Federal Prosecutors' Unchecked Power and Zeal Creates Prison Nation
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This kind of hard-bargaining, over-criminalization, and knowing the federal government holds almost all of cards is precisely what makes U.S. attorneys an imperial power center in what’s supposed to be a democratic system of checks and balances. As the Huffington Post reported, this was the second case where Heymann went after a computer hacker who ended up committing suicide.
But the majority of people who are put behind bars by federal prosecutors for non-violent crimes, especially drug and immigration offenses, are swallowed up by the system and don’t have high-profile defenders like Aaron Swartz.
It’s also arguable how much public pressure will change federal enforcement priorities. After USA Today published its series on prosecutorial misconduct in 2010, U.S. Attorney General Eric Holder dismissed the accusations and defended the Justice Department’s self-policing practices. Recent immigration reform proposals that could drastically undermine the prison treadmill appear to be dying in the GOP-controlled House.
Meanwhile, in California, some local officials are suing the U.S. attorneys over shutting down medical marijuana operations through property forfeiture actions. California’s top federal prosecutors complain that their decision to go after the industry has led to unfair criticism that obscures their other good work—like Birotte getting an $82 million fine against Walmart for water pollution under the federal Clean Water Act.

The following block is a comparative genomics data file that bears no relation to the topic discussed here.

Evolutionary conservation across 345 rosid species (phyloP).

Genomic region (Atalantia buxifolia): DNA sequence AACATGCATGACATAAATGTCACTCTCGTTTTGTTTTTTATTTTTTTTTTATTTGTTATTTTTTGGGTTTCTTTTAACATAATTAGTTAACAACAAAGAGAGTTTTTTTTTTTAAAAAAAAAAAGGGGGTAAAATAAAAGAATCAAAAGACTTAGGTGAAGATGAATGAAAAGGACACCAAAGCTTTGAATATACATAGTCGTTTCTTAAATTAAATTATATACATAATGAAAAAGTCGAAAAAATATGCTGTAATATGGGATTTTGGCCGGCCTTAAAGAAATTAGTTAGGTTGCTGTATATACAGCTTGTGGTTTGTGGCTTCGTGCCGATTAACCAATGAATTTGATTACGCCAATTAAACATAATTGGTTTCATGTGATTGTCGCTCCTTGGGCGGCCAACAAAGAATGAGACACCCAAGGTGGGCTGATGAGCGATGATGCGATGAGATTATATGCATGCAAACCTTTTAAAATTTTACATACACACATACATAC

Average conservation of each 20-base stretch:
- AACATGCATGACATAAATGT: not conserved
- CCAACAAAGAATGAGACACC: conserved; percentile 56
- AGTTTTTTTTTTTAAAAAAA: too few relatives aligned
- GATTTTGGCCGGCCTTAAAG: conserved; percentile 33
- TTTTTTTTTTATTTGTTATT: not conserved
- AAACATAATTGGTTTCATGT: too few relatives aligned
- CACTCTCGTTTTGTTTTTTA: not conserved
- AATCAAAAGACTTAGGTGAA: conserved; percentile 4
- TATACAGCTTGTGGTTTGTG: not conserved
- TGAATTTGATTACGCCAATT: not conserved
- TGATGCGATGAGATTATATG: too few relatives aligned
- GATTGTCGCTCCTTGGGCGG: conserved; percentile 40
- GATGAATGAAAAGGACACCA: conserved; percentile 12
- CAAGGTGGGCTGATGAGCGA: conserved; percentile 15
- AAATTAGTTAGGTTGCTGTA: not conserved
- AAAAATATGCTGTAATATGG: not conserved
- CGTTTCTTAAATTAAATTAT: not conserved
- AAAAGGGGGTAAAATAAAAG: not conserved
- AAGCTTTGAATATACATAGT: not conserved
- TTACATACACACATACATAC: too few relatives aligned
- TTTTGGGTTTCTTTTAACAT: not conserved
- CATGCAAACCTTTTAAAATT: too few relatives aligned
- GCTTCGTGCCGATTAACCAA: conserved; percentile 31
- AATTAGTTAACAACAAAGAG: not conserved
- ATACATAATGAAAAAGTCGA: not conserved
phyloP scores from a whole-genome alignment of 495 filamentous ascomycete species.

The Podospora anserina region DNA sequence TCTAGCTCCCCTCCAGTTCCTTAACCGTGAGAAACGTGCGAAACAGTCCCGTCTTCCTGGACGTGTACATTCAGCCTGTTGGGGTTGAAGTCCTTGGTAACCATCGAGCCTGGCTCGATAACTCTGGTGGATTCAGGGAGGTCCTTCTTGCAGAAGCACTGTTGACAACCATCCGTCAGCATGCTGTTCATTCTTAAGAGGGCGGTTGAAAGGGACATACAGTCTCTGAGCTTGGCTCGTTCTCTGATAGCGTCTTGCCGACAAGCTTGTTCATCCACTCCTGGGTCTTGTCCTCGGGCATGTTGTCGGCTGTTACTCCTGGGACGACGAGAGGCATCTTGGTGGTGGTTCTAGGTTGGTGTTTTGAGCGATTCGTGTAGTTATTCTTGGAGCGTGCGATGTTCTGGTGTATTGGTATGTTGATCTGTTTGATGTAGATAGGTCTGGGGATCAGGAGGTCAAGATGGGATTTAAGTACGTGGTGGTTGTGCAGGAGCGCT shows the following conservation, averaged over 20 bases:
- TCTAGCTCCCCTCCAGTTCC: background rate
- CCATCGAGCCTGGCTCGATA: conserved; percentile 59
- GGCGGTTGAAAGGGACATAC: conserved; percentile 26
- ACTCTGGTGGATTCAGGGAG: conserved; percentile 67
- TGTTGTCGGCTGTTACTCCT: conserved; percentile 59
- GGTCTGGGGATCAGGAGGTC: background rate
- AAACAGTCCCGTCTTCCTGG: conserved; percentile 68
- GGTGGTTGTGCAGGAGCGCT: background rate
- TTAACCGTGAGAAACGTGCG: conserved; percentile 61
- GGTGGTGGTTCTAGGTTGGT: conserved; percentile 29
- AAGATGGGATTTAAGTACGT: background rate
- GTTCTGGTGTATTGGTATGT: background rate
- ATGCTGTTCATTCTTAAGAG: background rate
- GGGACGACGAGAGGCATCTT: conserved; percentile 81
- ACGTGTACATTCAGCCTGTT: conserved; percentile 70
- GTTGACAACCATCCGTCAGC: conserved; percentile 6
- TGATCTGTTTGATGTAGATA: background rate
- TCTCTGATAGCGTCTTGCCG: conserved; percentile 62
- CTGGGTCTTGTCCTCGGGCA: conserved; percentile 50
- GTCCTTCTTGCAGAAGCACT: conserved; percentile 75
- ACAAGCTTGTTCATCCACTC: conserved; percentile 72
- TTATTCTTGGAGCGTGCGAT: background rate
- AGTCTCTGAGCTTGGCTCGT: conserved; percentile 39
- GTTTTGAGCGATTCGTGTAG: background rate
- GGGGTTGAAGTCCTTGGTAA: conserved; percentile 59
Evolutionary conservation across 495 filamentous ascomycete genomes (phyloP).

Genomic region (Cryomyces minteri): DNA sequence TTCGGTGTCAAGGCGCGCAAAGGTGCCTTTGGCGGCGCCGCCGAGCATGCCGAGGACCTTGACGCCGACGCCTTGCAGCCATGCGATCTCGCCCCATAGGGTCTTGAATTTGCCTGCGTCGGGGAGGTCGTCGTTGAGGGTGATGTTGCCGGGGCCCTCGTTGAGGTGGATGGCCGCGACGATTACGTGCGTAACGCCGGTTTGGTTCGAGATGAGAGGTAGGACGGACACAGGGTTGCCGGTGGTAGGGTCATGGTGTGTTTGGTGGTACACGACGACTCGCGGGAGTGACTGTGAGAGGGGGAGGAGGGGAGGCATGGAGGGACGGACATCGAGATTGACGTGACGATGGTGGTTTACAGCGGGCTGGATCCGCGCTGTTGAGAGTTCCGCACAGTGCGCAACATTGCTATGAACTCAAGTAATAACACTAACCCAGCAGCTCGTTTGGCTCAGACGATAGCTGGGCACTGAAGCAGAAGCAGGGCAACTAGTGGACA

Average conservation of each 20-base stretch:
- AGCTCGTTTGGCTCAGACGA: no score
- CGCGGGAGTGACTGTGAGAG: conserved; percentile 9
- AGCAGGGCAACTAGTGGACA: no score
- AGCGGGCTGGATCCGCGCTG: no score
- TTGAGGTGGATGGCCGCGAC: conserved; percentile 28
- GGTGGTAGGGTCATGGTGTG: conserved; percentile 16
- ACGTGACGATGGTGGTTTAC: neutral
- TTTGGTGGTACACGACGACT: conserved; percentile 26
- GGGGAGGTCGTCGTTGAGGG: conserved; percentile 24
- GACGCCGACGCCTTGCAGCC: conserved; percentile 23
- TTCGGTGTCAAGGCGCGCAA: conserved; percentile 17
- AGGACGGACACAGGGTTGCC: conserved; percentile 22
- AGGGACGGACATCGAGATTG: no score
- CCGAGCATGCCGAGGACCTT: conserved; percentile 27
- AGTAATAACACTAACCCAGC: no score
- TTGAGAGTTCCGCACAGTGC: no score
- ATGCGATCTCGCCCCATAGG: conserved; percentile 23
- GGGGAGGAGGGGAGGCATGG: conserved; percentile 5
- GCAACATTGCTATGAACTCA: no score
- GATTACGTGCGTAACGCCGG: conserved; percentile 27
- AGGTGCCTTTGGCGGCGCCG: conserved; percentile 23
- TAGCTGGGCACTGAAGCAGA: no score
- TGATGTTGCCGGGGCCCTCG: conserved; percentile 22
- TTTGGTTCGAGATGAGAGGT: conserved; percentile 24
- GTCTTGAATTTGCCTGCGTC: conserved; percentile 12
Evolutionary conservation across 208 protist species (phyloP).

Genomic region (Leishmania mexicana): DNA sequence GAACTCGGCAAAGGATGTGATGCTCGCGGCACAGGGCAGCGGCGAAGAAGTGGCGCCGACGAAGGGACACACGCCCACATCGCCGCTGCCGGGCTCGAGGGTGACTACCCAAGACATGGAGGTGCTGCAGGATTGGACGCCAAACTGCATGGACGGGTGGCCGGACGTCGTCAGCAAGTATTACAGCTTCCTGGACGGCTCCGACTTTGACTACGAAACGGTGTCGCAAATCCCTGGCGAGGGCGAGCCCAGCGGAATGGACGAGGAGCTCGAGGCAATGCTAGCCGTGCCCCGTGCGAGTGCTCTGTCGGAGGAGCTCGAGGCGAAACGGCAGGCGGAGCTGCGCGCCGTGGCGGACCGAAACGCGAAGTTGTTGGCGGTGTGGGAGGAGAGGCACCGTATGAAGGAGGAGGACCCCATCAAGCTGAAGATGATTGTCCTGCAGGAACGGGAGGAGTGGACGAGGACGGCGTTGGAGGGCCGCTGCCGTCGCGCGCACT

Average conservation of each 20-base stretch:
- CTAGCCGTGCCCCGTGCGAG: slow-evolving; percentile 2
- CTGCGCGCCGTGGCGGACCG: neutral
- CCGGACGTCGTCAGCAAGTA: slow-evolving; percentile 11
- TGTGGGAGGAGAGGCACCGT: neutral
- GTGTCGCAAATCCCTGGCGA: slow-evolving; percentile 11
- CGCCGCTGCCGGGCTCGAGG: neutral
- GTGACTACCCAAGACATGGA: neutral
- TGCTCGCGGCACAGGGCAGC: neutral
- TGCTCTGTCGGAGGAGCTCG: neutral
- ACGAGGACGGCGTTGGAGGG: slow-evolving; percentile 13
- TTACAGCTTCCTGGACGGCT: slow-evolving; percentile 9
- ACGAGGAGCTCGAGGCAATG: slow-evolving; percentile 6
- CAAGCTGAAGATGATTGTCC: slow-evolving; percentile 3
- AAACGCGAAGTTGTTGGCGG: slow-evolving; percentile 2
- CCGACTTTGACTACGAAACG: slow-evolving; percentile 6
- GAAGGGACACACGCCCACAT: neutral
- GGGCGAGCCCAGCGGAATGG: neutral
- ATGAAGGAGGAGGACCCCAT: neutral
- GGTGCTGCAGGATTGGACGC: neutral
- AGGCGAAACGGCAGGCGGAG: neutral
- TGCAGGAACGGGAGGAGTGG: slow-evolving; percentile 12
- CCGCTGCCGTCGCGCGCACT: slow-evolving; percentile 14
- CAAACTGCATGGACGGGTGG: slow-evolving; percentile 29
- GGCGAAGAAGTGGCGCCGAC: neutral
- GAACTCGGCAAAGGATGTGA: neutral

“It [marijuana] is far from the most important thing that we do,” Benjamin Wagner, the U.S. attorney for the Eastern District of California, told local reporters. “I did not seek the position of U.S. attorney in order to launch a campaign against medical marijuana.”
However, Wagner and the federal government’s three other top prosecutors in the state are not backing down on pot. And short of explicit congressional directives, there’s little that anyone can do to reel in the power of crusading federal prosecutors.